The California Franchise Tax Board (FTB) is the taxing authority in the State of California used to collect state income taxes and corporate taxes. So, when your California form 540 state income tax return shows you have a balance due, you pay it to the FTB.
A question we often receive from prospective clients is why they still owe or are receiving notices from the FTB after they have paid the balance due on their tax return. There are several different reasons why this might be the case and in this blog we will discuss what those reasons are.
Why You May Still Owe
Receiving a demand for payment notice from the FTB after having paid the amount due on your tax return is not uncommon. The following are a few reasons you may be receiving this notice from the California Franchise Tax Board.
Your Tax Return Was Filed Late
The most common reason a taxpayer may still owe the FTB after paying the amount due on their tax return is that their return was filed late. Even if the return is filed late by one day the FTB will assess a late filing penalty. According to California Revenue and Taxation Code (“RTC”) § 19131 the penalty equates to 5% of the total tax owed for each month that the tax return is late but will not exceed 25% of the total tax owed. The minimum penalty for taxpayers
You Did Not Pay The Entire Amount Owed By The Due Datewho owe $540 or less is either $135 or 100% percent of the tax owed, whichever amount is less.
Another common reason a taxpayer may still owe the FTB after paying the amount due on their tax return is that they did not pay the full amount by the payment deadline. This often happens when taxpayers file for an extension to file their return but do not realize this extension does not extend the payment deadline. Therefore, if the taxpayer does not pay the full amount owed by the April 15th deadline they will be assessed a late payment penalty.
RTC § 19132 states that the late filing penalty will equal 5% of the total amount due and .5% of the total amount due for each month it goes unpaid. However, this penalty will generally cap at 40 months.
You Failed to Make Estimated Tax Payments During The Year
When a tax return shows there is a significant amount owed the FTB will determine whether there should have been estimated tax payments (ETPs) made during the year. If they find the taxpayer should have been making ETPs but did not pay, paid late, or underpaid, they will assess an estimated tax penalty. To calculate the penalty they will first determine when the ETP should have been made by looking at the number of days between the due date of the estimated tax payment to the date the payment was received or the due date of the tax return, whichever is earlier.
The estimated tax penalty is calculated by multiplying the number of days the payment was late by the effective interest rate for the installment period, which is currently 5%.
You May Be Personally Assessed For Taxes Your Business Owes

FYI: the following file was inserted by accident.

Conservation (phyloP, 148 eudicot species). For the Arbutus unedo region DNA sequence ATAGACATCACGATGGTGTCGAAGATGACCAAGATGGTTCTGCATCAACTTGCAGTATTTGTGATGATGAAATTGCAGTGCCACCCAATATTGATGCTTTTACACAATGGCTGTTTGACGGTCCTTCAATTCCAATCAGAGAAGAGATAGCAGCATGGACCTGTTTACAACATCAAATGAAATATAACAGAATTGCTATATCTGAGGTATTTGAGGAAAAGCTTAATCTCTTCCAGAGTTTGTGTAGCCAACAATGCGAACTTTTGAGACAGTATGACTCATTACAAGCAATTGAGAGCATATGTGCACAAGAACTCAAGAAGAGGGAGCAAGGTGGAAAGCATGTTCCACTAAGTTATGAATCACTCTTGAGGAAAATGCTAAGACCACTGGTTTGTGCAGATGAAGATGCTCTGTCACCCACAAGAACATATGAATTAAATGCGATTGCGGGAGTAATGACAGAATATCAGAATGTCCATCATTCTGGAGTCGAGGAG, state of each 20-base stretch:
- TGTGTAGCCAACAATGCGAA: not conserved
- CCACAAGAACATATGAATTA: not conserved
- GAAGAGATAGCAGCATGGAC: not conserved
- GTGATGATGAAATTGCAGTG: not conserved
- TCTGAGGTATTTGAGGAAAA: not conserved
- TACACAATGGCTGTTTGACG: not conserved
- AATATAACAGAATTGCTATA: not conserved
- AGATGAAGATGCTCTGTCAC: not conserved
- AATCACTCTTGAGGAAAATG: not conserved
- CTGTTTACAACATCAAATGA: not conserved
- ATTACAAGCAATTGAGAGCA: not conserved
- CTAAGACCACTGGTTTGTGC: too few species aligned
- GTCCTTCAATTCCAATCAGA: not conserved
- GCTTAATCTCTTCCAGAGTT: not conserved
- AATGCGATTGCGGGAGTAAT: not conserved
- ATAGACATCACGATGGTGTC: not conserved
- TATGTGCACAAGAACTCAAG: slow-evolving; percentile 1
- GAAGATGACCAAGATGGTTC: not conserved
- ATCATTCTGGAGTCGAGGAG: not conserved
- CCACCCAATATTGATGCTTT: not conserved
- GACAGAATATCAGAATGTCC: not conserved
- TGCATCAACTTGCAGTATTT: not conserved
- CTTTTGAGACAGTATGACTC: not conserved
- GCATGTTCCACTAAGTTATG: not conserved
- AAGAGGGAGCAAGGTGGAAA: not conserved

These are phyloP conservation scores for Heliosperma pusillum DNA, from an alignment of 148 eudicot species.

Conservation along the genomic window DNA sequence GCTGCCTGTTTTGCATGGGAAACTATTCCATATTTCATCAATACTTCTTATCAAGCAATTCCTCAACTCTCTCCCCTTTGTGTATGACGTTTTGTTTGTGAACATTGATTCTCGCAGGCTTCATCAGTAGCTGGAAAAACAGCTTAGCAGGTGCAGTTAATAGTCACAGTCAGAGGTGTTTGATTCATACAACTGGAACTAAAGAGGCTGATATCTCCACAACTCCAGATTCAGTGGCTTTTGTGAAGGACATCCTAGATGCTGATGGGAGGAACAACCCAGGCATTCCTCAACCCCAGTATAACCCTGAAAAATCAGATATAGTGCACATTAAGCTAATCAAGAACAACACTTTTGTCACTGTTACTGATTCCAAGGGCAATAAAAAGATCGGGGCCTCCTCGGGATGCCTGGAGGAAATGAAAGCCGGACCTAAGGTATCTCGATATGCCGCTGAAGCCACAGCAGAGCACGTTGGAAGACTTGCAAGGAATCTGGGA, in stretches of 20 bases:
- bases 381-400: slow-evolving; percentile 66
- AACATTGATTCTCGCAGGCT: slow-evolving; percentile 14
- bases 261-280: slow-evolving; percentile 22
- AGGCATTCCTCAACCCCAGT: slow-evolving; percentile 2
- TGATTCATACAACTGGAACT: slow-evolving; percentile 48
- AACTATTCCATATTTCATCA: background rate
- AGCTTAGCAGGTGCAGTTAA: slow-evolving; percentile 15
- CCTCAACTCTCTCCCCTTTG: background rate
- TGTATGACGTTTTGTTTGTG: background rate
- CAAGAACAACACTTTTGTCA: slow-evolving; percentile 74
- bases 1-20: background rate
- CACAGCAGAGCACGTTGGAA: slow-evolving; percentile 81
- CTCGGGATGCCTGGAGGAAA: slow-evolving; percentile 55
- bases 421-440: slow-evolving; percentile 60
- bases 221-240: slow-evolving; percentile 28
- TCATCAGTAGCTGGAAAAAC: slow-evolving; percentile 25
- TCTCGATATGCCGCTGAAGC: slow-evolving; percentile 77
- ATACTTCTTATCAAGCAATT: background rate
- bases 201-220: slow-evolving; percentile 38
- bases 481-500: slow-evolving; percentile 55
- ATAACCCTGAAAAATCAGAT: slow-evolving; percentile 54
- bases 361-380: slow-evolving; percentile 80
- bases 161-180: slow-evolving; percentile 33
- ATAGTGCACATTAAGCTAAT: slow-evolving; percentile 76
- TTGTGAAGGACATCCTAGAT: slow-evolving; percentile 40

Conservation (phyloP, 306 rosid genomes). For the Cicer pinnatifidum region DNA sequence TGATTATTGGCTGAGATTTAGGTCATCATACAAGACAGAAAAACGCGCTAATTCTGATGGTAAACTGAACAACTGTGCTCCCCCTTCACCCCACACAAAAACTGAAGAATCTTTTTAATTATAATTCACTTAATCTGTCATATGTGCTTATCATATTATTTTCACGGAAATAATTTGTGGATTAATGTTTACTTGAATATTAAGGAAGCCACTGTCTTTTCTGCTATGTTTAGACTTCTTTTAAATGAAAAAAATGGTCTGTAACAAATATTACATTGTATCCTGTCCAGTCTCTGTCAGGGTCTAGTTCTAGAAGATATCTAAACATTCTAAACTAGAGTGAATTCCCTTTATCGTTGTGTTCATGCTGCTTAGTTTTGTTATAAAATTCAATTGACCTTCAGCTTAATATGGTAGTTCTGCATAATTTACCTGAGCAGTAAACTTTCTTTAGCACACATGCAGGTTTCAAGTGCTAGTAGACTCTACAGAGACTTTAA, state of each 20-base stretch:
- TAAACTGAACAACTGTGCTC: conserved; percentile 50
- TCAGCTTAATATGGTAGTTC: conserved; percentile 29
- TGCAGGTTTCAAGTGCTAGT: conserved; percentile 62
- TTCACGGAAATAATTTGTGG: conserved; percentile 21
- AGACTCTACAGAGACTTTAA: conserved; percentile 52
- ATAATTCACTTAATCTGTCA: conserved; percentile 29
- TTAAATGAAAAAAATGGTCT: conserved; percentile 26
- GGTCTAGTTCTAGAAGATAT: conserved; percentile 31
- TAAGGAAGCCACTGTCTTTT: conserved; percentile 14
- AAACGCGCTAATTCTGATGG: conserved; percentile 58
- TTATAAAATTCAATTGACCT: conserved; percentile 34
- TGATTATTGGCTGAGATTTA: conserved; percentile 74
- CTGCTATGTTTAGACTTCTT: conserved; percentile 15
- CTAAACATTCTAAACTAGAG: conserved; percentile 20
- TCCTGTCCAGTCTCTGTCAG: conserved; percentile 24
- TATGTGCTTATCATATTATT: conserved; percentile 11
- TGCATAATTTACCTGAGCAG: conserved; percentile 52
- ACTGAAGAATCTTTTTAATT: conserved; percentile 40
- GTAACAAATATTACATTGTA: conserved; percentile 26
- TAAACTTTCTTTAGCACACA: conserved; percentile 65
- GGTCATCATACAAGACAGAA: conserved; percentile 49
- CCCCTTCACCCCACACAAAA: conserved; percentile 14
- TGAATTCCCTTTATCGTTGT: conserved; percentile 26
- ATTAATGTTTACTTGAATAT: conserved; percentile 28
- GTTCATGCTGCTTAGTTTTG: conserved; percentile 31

Taxpayers that own a business may become liable for taxes assessed to their business. This typically occurs when the taxpayer receives excessive funds or assets from their business, which prevents their business from paying the taxes it owes. If this occurs, the officers of the business may be held personally responsible for the tax debt.
What If You Filed and Paid On Time?
The California Franchise Tax Board not only collects income taxes, it also collects fees and fines for other state agencies. If you owe any of the following, you may receive a notice from the FTB even though you don’t owe taxes. If the notice is not addressed and the amount paid, the FTB can issue bank levies or wage garnishments to collect the amount due.
Auto Registration Fees
If an auto registration goes unpaid or is paid late, a penalty is added to the registration amount. If the penalty goes unpaid for 90 days, it can be collected by the FTB.
Back Child Support
Court ordered child support payments that go unpaid are a big part of the FTB’s collection department. If the Franchise Tax Board must begin collecting the back child support, they will use the same collection action they use to collect tax debt. This will include liens, bank levies, wage garnishments, and in more severe cases seizure of personal and real property.
The FTB may collect unpaid tickets, fines, or court fees along with any late fees and delinquencies.
What Are Your Options?
Receiving a collection notice from the California Franchise Tax Board is not something to ignore. In fact, ignoring the issue will only cause larger issues. If a bank levy or wage garnishment has been received from the FTB, immediate action should be taken.
Every tax situation is different but, we have the experience and knowledge to prevent collection action and negotiate a resolution. Common options for resolving the issue are negotiating an installment agreement, settling the tax debt through an Offer in Compromise, or proving a financial hardship and setting up a Currently Non-Collectible Status. We’ve handle all different types of scenarios and though there are no guarantees, we know we are able to resolve your tax issue in the best and least costly way possible.
If you need help with resolving a California Franchise Tax Board or IRS tax issue, please call us for a free phone consultation at 760-932-0042 or contact us through our website Spaulding Legal, APC.